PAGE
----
Do not accept the newness of a product as an argument for changing to it. Indeed, there are good scientific arguments for doing the opposite28
Decline to try the product via starter packs or by participating in small scale, uncontrolled “research” studies
Record in writing the content of the interview and return to these notes if the “rep” requests another audience
Checklist for evaluating information provided by a drug company
Does this material cover a subject which interests me and is clinically important in my practice?
Has this material been published in independent peer reviewed journals? Has any significant evidence been omitted from this presentation or withheld from publication?
Does the material include high-level evidence such as systematic reviews, meta-analyses, or double-blind randomised controlled trials against the drug's closest competitor given at optimal dosage?
Have the trials or reviews addressed a clearly focused, important and answerable clinical question which reflects a problem of relevance to patients? Do they provide evidence on safety, tolerability, efficacy and price?
Has each trial or meta-analysis defined the condition to be treated, the patients to be included, the interventions to be compared and the outcomes to be examined?
Does the material provide direct evidence that the drug will help my patients live a longer, healthier, more productive, and symptom-free life?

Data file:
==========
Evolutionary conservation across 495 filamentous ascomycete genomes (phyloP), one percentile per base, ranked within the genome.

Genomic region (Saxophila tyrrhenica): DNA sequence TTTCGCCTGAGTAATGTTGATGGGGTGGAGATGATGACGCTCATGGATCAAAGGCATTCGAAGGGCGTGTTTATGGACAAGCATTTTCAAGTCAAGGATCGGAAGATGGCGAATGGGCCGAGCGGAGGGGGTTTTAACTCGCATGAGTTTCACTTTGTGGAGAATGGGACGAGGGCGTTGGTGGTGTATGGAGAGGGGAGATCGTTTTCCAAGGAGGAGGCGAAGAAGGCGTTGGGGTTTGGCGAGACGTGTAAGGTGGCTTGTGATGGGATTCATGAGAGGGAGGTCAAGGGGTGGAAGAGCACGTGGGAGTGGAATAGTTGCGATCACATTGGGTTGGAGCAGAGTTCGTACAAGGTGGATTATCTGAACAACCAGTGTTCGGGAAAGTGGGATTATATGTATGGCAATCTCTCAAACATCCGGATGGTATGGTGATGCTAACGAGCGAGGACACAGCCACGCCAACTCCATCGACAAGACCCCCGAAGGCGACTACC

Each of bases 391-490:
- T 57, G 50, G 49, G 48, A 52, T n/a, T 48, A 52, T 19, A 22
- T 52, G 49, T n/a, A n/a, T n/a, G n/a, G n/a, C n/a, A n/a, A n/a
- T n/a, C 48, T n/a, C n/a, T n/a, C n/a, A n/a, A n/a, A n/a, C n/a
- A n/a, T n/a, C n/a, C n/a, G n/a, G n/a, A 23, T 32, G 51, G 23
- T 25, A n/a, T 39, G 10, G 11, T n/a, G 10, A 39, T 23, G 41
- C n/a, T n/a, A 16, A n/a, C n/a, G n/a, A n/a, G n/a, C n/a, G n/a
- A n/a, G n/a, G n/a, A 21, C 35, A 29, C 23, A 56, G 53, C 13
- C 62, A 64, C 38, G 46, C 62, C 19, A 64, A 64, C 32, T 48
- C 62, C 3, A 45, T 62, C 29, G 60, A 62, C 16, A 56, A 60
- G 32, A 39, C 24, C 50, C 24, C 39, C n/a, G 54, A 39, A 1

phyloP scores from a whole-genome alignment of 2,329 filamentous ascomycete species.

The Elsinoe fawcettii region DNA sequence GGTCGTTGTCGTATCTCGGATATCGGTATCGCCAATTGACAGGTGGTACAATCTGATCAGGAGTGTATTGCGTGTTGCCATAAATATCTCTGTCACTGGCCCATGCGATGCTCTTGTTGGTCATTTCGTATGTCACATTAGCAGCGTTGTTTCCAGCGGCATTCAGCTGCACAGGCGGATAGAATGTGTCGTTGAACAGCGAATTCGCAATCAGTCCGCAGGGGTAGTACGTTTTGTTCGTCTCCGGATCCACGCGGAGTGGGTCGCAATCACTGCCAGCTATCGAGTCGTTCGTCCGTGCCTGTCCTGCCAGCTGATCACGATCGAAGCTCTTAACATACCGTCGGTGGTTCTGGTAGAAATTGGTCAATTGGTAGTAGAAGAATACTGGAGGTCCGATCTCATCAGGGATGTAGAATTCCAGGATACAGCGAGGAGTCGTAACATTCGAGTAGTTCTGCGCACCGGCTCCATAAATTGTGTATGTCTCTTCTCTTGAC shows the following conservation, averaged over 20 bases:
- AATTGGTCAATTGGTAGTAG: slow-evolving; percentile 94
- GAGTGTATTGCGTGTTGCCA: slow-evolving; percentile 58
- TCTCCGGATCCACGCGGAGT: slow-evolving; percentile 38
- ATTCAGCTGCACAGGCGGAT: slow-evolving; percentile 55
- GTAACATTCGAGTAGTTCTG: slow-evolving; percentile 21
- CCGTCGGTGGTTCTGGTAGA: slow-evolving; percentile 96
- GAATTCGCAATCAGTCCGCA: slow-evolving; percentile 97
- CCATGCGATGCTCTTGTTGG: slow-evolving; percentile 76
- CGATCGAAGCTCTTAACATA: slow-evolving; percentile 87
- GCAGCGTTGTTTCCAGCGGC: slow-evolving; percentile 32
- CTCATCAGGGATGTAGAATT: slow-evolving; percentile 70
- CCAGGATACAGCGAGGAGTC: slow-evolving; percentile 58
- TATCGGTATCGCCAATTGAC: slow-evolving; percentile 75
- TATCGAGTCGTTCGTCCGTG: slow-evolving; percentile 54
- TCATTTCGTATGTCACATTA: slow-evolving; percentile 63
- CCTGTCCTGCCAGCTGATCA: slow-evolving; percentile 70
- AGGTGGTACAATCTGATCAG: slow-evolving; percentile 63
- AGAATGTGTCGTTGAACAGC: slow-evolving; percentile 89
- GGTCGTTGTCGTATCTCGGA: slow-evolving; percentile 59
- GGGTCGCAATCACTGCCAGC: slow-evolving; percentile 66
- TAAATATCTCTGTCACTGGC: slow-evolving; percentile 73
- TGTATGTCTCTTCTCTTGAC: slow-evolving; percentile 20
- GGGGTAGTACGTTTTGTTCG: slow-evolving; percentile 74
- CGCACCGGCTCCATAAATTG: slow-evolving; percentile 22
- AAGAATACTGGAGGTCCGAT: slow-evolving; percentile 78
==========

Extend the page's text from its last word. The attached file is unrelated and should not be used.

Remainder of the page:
If a surrogate outcome measure has been used, what is the evidence that it is reliable, reproducible, sensitive, specific, a true predictor of disease, and rapidly reflects the response to therapy?
Do trial results indicate whether (and how) the effectiveness of the treatments differed and whether there was a difference in the type or frequency of adverse reactions? Are the results expressed in terms of numbers needed to treat, and are they clinically as well as statistically significant?
If large amounts of material have been provided by the representative, which three papers provide the strongest evidence for the company's claims?
In conclusion, it is often more difficult than you are being led to believe to weigh the potential benefits of a drug against its risks to the patient and cost to the taxpayer.29 The difference between the science of critical appraisal and the pharmaceutical industry's well rehearsed tactics of marketing and persuasion should be borne in mind when you are considering “evidence” presented by those with a commercial conflict of interest.
The articles in this series are excerpts from How to Read a Paper: the Basics of Evidence Based Medicine. The book includes chapters on searching the literature and implementing evidence based findings. It can be ordered from the BMJ Publishing Group: tel 0171 383 6185/6245; fax 0171 383 6662. Price £13.95 for UK members, £14.95 for non-members.
I am grateful to Dr Andrew Herxheimer for advice on this article.